I wanted to feel this comfortable in a place like this on Monday, not just in the dark of a Saturday night... but I'm no PollyAnna. I'll be guarded next week, like always. Ed's probably gonna look at me w/ a little suspicion since I'm not from "around here." Instead of music filling our heads, we'll be back to special interest podcasts, Fox News, reports on the war, AM radio, and the New York Times.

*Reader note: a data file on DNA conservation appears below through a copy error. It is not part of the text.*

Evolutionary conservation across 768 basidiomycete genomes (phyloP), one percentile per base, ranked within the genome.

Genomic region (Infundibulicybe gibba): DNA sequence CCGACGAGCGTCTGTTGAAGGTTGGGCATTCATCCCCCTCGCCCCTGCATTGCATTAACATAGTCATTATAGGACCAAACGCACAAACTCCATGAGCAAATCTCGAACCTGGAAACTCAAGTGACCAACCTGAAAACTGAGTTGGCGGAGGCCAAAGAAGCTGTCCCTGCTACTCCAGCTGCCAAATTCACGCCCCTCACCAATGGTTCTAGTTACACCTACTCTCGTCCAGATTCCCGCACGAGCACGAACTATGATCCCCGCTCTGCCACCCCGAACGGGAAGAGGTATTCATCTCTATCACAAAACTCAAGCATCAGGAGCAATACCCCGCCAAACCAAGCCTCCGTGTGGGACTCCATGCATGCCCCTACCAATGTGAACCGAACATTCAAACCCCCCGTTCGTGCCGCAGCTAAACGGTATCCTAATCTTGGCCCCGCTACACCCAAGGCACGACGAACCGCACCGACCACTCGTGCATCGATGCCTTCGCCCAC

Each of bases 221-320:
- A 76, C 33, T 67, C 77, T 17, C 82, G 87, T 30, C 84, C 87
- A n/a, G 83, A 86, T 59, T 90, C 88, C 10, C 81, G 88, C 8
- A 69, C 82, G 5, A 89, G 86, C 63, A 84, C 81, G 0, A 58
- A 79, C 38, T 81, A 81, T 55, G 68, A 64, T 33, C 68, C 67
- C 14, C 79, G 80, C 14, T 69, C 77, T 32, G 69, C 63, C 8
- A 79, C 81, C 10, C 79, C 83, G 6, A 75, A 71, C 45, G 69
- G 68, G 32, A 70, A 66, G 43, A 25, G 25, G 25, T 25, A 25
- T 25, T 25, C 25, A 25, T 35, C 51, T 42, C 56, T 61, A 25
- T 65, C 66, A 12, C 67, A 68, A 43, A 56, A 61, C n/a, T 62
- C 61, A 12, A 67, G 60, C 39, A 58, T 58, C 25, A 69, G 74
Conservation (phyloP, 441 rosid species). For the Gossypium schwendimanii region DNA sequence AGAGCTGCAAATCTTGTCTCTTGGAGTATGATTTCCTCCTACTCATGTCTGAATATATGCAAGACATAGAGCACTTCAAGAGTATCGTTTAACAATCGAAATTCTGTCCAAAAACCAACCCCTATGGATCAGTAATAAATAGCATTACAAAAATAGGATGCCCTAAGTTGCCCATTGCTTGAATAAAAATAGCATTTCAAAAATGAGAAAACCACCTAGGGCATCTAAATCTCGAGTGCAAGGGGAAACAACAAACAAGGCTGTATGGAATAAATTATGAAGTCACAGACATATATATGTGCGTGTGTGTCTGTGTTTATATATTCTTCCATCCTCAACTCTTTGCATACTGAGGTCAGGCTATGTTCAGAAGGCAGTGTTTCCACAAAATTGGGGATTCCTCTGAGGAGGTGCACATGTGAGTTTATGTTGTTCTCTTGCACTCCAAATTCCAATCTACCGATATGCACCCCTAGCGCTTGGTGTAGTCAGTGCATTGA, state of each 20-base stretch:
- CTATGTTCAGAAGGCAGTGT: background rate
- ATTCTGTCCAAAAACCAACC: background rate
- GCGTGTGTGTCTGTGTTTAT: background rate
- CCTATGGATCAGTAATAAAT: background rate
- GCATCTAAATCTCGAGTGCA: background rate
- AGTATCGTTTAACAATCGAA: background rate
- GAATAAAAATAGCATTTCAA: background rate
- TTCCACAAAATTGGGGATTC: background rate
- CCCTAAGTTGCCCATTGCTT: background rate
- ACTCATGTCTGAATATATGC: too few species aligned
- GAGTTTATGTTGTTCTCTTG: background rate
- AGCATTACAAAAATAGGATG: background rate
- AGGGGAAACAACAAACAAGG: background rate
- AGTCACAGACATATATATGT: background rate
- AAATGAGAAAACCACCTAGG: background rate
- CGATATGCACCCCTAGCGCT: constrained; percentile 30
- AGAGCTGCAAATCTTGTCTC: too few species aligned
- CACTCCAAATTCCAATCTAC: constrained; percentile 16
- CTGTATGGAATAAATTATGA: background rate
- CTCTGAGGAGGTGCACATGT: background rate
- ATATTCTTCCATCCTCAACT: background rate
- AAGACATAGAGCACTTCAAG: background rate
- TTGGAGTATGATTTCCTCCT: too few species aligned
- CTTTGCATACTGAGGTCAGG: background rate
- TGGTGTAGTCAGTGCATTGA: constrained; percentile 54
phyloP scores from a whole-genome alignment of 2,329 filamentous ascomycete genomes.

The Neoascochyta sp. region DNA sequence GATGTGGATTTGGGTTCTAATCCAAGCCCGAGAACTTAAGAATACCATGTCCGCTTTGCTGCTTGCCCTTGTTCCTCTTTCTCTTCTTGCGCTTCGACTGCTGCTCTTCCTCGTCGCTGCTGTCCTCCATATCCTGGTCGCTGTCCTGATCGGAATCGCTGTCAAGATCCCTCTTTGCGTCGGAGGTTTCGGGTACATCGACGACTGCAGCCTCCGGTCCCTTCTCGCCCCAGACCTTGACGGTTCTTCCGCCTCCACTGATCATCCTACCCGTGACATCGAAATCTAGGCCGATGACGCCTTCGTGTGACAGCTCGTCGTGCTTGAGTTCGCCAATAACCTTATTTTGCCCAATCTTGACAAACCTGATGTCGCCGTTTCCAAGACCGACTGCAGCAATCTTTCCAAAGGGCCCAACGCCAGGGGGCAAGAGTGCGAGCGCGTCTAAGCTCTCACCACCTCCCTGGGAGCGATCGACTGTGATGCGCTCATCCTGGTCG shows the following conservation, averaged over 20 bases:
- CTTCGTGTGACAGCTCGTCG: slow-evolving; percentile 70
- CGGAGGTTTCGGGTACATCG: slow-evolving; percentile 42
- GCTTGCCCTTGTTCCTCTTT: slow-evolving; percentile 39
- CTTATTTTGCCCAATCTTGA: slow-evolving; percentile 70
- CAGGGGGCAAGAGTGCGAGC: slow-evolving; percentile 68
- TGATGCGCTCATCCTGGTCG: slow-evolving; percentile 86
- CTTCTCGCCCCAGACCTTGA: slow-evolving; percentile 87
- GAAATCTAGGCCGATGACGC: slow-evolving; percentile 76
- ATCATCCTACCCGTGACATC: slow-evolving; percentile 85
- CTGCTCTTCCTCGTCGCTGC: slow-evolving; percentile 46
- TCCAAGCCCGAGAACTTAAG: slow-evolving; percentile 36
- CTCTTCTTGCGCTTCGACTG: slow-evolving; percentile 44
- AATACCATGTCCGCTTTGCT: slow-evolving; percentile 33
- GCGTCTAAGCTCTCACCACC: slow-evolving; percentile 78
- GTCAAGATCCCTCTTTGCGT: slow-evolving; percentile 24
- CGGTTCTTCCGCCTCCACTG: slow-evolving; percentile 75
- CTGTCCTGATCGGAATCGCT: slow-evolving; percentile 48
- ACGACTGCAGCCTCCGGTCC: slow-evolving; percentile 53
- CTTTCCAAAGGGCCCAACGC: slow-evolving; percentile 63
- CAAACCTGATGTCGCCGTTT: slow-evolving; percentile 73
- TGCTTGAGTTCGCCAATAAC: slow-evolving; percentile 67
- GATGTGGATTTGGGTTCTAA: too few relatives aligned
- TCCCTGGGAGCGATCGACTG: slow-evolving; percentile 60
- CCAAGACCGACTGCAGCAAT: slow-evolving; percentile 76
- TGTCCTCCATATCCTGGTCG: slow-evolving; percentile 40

"You ready?" I asked Velveeta over the music. "It's late, and we gotta go and let the dog out."
We waved up to Kirk and Co. up on the stage and headed for the car. We hit the door just behind Ed who turned and kept it open for us.
"Thanks." I gave him a smile.
He grinned back. "Y'all be careful goin' home."
They walked out to their truck, slow and steady. Pearl said she'd drive. "Well wasn't that something?" she said to Ed.
"Oh, when I look back now
That summer seemed to last forever
And if I had the choice
Yeah, I'd always wanna be there
Those were the best days of my life."